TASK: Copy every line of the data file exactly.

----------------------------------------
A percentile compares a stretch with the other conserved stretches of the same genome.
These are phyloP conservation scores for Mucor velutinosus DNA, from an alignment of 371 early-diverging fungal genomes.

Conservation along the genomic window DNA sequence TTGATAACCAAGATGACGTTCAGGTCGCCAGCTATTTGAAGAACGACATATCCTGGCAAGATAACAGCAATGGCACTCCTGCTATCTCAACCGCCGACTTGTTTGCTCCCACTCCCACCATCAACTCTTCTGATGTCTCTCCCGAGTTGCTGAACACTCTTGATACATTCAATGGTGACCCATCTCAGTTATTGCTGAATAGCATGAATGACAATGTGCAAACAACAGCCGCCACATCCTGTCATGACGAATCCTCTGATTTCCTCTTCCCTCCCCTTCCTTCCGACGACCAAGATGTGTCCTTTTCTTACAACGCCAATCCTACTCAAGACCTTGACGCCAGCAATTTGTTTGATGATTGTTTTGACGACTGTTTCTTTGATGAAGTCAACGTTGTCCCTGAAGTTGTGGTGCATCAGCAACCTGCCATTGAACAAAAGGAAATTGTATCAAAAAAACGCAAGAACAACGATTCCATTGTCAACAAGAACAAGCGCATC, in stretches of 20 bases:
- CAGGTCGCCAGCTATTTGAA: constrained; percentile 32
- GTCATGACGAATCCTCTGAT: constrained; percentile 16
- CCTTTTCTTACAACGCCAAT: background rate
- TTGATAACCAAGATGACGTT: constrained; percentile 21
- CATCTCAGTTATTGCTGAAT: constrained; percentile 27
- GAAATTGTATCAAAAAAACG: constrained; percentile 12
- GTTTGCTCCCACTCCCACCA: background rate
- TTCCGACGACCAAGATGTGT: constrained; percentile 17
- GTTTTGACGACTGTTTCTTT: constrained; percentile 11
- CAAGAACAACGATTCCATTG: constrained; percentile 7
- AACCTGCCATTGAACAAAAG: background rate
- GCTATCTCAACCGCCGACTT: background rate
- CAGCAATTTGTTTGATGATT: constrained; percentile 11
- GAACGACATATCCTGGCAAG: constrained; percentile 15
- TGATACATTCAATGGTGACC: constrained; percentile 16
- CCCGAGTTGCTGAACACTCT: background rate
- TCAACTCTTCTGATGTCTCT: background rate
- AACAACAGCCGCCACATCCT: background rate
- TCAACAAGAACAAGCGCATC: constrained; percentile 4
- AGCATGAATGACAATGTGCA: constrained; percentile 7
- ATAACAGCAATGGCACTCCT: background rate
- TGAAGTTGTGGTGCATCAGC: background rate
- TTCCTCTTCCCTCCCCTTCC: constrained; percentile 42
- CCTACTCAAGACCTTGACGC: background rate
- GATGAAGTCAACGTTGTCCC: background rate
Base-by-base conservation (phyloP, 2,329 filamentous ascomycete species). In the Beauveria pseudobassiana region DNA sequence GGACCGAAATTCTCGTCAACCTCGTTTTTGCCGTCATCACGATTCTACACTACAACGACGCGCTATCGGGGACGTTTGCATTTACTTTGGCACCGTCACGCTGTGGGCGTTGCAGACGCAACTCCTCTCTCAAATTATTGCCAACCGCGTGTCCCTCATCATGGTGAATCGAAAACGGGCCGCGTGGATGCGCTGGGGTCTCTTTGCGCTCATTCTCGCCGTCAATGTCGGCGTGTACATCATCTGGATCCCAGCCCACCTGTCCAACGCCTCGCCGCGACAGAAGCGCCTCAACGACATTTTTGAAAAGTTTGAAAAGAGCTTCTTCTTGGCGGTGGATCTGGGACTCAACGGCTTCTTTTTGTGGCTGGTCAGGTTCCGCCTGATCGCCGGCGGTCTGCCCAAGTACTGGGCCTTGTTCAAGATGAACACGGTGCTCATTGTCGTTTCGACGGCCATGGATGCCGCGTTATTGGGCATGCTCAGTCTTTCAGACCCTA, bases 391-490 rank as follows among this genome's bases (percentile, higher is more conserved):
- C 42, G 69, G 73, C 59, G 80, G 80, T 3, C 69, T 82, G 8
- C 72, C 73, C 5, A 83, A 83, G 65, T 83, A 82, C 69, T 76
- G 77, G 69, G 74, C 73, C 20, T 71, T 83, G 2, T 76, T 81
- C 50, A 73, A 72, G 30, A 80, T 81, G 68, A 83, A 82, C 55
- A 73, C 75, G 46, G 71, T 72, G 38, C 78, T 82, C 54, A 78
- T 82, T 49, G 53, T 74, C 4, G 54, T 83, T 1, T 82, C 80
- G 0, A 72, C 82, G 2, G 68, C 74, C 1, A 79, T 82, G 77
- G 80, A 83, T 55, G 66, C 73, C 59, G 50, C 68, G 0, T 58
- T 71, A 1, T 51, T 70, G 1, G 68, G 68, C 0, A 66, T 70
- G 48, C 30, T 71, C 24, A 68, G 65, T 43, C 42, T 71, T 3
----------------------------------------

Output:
A percentile compares a stretch with the other conserved stretches of the same genome.
These are phyloP conservation scores for Mucor velutinosus DNA, from an alignment of 371 early-diverging fungal genomes.

Conservation along the genomic window DNA sequence TTGATAACCAAGATGACGTTCAGGTCGCCAGCTATTTGAAGAACGACATATCCTGGCAAGATAACAGCAATGGCACTCCTGCTATCTCAACCGCCGACTTGTTTGCTCCCACTCCCACCATCAACTCTTCTGATGTCTCTCCCGAGTTGCTGAACACTCTTGATACATTCAATGGTGACCCATCTCAGTTATTGCTGAATAGCATGAATGACAATGTGCAAACAACAGCCGCCACATCCTGTCATGACGAATCCTCTGATTTCCTCTTCCCTCCCCTTCCTTCCGACGACCAAGATGTGTCCTTTTCTTACAACGCCAATCCTACTCAAGACCTTGACGCCAGCAATTTGTTTGATGATTGTTTTGACGACTGTTTCTTTGATGAAGTCAACGTTGTCCCTGAAGTTGTGGTGCATCAGCAACCTGCCATTGAACAAAAGGAAATTGTATCAAAAAAACGCAAGAACAACGATTCCATTGTCAACAAGAACAAGCGCATC, in stretches of 20 bases:
- CAGGTCGCCAGCTATTTGAA: constrained; percentile 32
- GTCATGACGAATCCTCTGAT: constrained; percentile 16
- CCTTTTCTTACAACGCCAAT: background rate
- TTGATAACCAAGATGACGTT: constrained; percentile 21
- CATCTCAGTTATTGCTGAAT: constrained; percentile 27
- GAAATTGTATCAAAAAAACG: constrained; percentile 12
- GTTTGCTCCCACTCCCACCA: background rate
- TTCCGACGACCAAGATGTGT: constrained; percentile 17
- GTTTTGACGACTGTTTCTTT: constrained; percentile 11
- CAAGAACAACGATTCCATTG: constrained; percentile 7
- AACCTGCCATTGAACAAAAG: background rate
- GCTATCTCAACCGCCGACTT: background rate
- CAGCAATTTGTTTGATGATT: constrained; percentile 11
- GAACGACATATCCTGGCAAG: constrained; percentile 15
- TGATACATTCAATGGTGACC: constrained; percentile 16
- CCCGAGTTGCTGAACACTCT: background rate
- TCAACTCTTCTGATGTCTCT: background rate
- AACAACAGCCGCCACATCCT: background rate
- TCAACAAGAACAAGCGCATC: constrained; percentile 4
- AGCATGAATGACAATGTGCA: constrained; percentile 7
- ATAACAGCAATGGCACTCCT: background rate
- TGAAGTTGTGGTGCATCAGC: background rate
- TTCCTCTTCCCTCCCCTTCC: constrained; percentile 42
- CCTACTCAAGACCTTGACGC: background rate
- GATGAAGTCAACGTTGTCCC: background rate
Base-by-base conservation (phyloP, 2,329 filamentous ascomycete species). In the Beauveria pseudobassiana region DNA sequence GGACCGAAATTCTCGTCAACCTCGTTTTTGCCGTCATCACGATTCTACACTACAACGACGCGCTATCGGGGACGTTTGCATTTACTTTGGCACCGTCACGCTGTGGGCGTTGCAGACGCAACTCCTCTCTCAAATTATTGCCAACCGCGTGTCCCTCATCATGGTGAATCGAAAACGGGCCGCGTGGATGCGCTGGGGTCTCTTTGCGCTCATTCTCGCCGTCAATGTCGGCGTGTACATCATCTGGATCCCAGCCCACCTGTCCAACGCCTCGCCGCGACAGAAGCGCCTCAACGACATTTTTGAAAAGTTTGAAAAGAGCTTCTTCTTGGCGGTGGATCTGGGACTCAACGGCTTCTTTTTGTGGCTGGTCAGGTTCCGCCTGATCGCCGGCGGTCTGCCCAAGTACTGGGCCTTGTTCAAGATGAACACGGTGCTCATTGTCGTTTCGACGGCCATGGATGCCGCGTTATTGGGCATGCTCAGTCTTTCAGACCCTA, bases 391-490 rank as follows among this genome's bases (percentile, higher is more conserved):
- C 42, G 69, G 73, C 59, G 80, G 80, T 3, C 69, T 82, G 8
- C 72, C 73, C 5, A 83, A 83, G 65, T 83, A 82, C 69, T 76
- G 77, G 69, G 74, C 73, C 20, T 71, T 83, G 2, T 76, T 81
- C 50, A 73, A 72, G 30, A 80, T 81, G 68, A 83, A 82, C 55
- A 73, C 75, G 46, G 71, T 72, G 38, C 78, T 82, C 54, A 78
- T 82, T 49, G 53, T 74, C 4, G 54, T 83, T 1, T 82, C 80
- G 0, A 72, C 82, G 2, G 68, C 74, C 1, A 79, T 82, G 77
- G 80, A 83, T 55, G 66, C 73, C 59, G 50, C 68, G 0, T 58
- T 71, A 1, T 51, T 70, G 1, G 68, G 68, C 0, A 66, T 70
- G 48, C 30, T 71, C 24, A 68, G 65, T 43, C 42, T 71, T 3